Significance of Images and Designs in Brewing Industry
Images and bottle designs play a vital role when it comes to liquor manufacturers as they greatly enhance the distinctiveness of brand. However, there are limitations when it comes to using certain names, images, etc., in particular those linked to National significance. In fact, when it comes to company names, only government-owned establishments can use the word such as “National”. This is even applicable for domain names too.
The case of “Gandhi-bot” trademark
Now, a US-based liquor company, New England Brewing, is facing trouble for capitalizing on Mahatma Gandhi’s reputation by featuring image resembling Mahatma.
The Connecticut-based company went a step further to state that its intention was to pay homage and celebrate the apostle of peace and that Gandhi’s granddaughter and grandson have expressed their admiration for the label, which is truly appalling regardless of its veracity. The beer brand is called “Gandhi-Bot”, which the company says is an intensely hopped double India pale with a blend of three varieties of American Hops.
A Hyderabad-based advocate, Sunkari Janardhan Goud, has filed a petition before XI Metropolitan Magistrate, Hyberabad, contending that Gandhi’s image on the alcohol cans and description of the father of the nation by the brewery is highly condemnable and punishable under Indian laws. The case is listed for hearing on Monday. The advocate stated in her petition that the company’s act amounts to offences under Prevention of Insults to National Honour Act, 1971, and 124-A of IPC (related to us inflammatory words, signs or visible representation).
The company’s explanation
In response to this, the company stated that Gandhi’s family has in fact seen the label and expressed their admiration and that the true intention behind this is to promote anti-violence principles of Mahatma’s. We find it rather hard to see any rationale behind this.
Mahatma Gandhi’s role in anti-liquor movement
Ironically, Mahatma Gandhi was inspirational to pre- and post-independence anti-liquor movements throughout India. In fact this was one of the strong reasons behind prohibition of liquor in the State of Gujarat, although it was stated to be something envisioned by our Hon’ble Prime Minister Narendra Modi.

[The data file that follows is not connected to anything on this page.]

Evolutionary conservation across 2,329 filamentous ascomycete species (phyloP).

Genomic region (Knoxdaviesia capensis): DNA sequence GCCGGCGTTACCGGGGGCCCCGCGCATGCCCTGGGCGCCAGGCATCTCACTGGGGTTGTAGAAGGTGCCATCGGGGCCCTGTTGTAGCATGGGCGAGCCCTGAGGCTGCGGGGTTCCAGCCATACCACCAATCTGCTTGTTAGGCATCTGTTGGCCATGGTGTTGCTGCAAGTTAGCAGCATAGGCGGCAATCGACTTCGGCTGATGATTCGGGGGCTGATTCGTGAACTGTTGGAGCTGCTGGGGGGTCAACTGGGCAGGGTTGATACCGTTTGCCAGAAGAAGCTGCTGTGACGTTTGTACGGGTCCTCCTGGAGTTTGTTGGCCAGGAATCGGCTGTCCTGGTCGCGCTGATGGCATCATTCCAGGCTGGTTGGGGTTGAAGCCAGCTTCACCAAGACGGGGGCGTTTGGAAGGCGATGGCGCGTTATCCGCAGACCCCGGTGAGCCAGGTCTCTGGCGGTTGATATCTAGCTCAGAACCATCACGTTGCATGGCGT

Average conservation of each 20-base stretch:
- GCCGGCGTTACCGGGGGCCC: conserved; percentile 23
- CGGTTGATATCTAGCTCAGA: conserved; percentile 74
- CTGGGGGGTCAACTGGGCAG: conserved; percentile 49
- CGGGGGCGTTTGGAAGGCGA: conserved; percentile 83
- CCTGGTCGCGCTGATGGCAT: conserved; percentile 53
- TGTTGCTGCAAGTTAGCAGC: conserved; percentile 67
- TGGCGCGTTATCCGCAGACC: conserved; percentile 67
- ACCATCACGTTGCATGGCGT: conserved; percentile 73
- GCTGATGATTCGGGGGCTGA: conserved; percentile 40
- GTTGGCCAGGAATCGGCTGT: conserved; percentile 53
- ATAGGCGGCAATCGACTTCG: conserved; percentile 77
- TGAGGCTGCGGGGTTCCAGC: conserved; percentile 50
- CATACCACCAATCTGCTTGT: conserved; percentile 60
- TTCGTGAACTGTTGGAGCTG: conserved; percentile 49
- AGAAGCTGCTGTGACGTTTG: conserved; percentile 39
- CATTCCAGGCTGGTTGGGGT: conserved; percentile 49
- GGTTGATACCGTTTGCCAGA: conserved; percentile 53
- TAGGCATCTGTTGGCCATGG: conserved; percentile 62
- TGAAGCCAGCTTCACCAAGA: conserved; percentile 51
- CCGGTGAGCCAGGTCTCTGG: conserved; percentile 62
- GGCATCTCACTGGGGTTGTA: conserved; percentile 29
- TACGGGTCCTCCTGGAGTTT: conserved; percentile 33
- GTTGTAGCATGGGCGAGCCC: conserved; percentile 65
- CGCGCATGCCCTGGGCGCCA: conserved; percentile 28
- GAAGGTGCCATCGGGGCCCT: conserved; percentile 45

Branding strategies in tobacco and liquor industry in other countries
Not too long ago we heard about the abuse of “Khadi” trademark by a German company. This time another company has gone a step further and used our beloved Mahatma’s image for its liquor. More recently, the European Union (EU) Trade Commission in consultation with IP organisations came up with suggestions for printing trademark on a plain packet with images depicting ill effects, which has received mixed responses from members of EU.
Ireland was the first state in EU to introduce plain package tobacco laws, a study in Australia has found that they are having the desired effect there. In 2012 Australia became the first country in the world to introduce plain packaging laws, with smoking in decline since then. A study by the Cancer Institute of New South Wales shows the rules are achieving their objectives. Eight out of ten smokers say they don’t like the look of their ugly packs of cigarettes.
Need for statutory rules?
Although we have specific laws relating to packaging and certain prohibitions on advertisements of liquor and tobacco products, we wonder whether laws or regulations specific to branding strategies for liquor and tobacco industry is really needed to curb these menaces in the future. This is particularly disheartening to see the identity of a greatest leader being used for promoting liquor when the nation is contemplating on ban of liquor. We will wait and see the fate of the case.